Matt Chatham | Contributing Writer
Historically, since WWII, the U.S. has provided substantial aid to foreign governments. In 1947, the British government informed the State Department that they would be withdrawing support from Greece and Turkey, both subject to communist pressure. The U.S. then took it upon itself to support these nations, and the Truman Doctrine was born: “It must be the policy of the United States to support free peoples, who are resisting attempted subjugation by armed minorities or by outside pressures.” The reasoning behind this was that communist forces, were they to gain power, would cause nearby governments to fall. $400 million were appropriated for these two nations, followed by the massive Economic Cooperation Act of 1948, known as the Marshall Plan, which ultimately delivered almost $13 billion to Europe.
Throughout the Cold War, the U.S. engaged in significant military spending and the use of foreign assistance as political leverage, both of which culminated in the Vietnam conflict, which began long before the Gulf of Tonkin incident. In 1961, President Kennedy created the U.S. Agency for International Development, which is the vehicle for significant amounts of funds today. After the attacks of September 11, 2001, foreign aid increased significantly, from $17 billion in 2001 to $45 billion in 2009. Afghanistan took the largest chunk of aid that year, with almost $9 billion, 65% of which was devoted to military-related aid. (Interestingly, according to the government’s website, foreignassistance.gov, only about $3 billion was spent in Afghanistan in 2009, yet the Census’ statistics give the above numbers.) Of the next six countries receiving the most aid, Afghanistan, Egypt (sorry Arab Spring), and Israel had the highest military-to-economic aid ratio, with Israel receiving almost no economic aid whatsoever. Iraq and the West Bank/Gaza had almost zero military spending (military occupation doesn’t count, apparently), though that is set to change with at least two billion dollars budgeted for Iraq’s “Peace and Security” in 2012.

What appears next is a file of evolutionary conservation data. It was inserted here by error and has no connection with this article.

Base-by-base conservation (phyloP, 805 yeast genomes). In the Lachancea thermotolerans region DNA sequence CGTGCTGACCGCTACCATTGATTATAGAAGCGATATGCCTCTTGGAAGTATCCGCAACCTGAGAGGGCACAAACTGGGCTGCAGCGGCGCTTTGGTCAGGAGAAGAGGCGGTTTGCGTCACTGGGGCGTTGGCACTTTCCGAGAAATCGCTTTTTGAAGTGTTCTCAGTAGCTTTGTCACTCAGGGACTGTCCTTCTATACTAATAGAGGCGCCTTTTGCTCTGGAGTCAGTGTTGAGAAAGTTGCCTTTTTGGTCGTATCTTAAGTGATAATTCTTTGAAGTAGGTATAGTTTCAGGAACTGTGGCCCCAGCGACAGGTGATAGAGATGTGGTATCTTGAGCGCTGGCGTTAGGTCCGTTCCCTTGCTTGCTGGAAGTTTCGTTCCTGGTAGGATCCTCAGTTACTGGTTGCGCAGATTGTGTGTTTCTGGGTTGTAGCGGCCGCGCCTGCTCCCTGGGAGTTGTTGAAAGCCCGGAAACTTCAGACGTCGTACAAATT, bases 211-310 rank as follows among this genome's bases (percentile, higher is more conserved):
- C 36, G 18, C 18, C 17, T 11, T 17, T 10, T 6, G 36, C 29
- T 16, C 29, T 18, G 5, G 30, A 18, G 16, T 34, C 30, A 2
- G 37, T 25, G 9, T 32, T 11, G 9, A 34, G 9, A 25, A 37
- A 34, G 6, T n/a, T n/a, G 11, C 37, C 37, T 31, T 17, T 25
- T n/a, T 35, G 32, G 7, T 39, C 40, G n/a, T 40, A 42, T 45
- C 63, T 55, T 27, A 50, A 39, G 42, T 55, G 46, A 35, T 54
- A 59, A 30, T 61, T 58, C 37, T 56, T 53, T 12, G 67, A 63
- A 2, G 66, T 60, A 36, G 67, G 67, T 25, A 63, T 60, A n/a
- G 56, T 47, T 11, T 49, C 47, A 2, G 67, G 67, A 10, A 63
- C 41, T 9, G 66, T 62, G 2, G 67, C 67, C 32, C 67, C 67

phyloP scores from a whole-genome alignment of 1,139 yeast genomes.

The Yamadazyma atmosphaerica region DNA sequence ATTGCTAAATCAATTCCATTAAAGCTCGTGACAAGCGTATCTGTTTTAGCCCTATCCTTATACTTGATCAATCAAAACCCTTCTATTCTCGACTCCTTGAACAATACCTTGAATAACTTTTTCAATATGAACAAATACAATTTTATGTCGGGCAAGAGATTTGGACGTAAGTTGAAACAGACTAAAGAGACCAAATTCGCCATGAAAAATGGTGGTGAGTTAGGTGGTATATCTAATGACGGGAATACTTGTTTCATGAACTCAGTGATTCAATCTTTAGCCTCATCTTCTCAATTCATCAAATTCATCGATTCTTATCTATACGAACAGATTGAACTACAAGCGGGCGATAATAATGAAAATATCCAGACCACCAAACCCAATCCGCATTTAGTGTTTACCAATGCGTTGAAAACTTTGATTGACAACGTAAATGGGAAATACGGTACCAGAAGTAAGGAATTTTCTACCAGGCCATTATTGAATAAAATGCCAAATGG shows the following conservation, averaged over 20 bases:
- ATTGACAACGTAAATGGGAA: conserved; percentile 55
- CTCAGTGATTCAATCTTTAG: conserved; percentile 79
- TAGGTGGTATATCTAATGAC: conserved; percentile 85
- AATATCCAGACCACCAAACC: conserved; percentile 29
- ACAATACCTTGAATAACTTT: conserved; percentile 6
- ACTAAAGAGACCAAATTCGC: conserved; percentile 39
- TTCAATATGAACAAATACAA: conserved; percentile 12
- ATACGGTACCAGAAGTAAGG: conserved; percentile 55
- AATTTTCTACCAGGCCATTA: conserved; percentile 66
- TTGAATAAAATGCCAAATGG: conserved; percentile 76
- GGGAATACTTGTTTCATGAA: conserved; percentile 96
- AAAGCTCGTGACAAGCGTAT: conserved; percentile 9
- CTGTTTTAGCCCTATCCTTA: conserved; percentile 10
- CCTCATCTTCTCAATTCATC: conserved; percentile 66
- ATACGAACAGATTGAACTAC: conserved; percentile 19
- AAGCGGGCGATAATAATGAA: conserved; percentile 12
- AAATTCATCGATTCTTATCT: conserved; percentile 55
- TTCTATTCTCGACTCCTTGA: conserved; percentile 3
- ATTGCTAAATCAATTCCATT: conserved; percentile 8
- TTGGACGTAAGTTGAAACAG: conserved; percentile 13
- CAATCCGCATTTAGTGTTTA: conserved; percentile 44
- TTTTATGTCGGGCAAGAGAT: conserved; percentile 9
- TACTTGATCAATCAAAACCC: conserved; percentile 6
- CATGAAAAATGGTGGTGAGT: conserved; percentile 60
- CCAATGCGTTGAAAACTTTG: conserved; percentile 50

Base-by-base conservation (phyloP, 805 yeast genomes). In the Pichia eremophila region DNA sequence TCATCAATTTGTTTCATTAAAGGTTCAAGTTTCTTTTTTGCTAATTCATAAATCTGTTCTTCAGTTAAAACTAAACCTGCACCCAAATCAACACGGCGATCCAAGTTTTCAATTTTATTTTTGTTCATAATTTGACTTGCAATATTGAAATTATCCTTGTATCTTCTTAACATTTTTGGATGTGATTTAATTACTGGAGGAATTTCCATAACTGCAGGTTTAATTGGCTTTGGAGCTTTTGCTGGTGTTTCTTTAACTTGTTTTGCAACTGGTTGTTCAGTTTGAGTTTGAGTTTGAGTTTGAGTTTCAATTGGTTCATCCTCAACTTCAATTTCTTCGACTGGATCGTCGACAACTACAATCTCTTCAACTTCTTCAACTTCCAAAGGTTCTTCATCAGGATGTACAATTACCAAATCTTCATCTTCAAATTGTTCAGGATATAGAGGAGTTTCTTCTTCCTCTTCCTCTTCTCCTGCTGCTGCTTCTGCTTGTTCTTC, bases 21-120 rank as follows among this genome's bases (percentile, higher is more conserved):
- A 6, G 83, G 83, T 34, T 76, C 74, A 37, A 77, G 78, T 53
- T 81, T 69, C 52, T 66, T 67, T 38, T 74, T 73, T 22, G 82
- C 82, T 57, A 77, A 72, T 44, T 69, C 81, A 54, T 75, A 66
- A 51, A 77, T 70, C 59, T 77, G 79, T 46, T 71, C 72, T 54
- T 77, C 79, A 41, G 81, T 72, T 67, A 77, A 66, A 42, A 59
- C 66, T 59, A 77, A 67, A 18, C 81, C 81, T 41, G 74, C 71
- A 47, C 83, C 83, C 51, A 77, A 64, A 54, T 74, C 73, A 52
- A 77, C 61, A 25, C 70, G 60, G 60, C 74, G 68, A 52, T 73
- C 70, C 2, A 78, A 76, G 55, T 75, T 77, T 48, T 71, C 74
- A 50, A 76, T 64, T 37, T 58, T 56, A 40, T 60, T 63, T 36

In 1970, UN Resolution 2626 was adopted by the General Assembly to declare the Second UN Development Decade. To help developing nations progress, it was recommended that each “economically advanced” nation increase foreign aid to .7% of GNP by 1975. This never happened, and although there have been several reifications of the goal, it is not being met, at least not by the U.S. According to the United Nations Millennium Project, which is devoted to ending a host of global problems, this percentage is “utterly affordable” and would easily help achieve the Millennium Development Goals. In 2009, $45 billion dollars was about a third of one percent of the GNP. From 2009 to 2012, little change in the total aid budget has occurred.
The question now is: what kind of power does the US want to be; what message does the U.S. want to send? True, our government currently provides the largest nominal dollar amount of aid in the world. Yet it seems that we, as a people commonly cited as the richest and most powerful on the face of the earth, would have more than a dime to spare for those less fortunate than ourselves.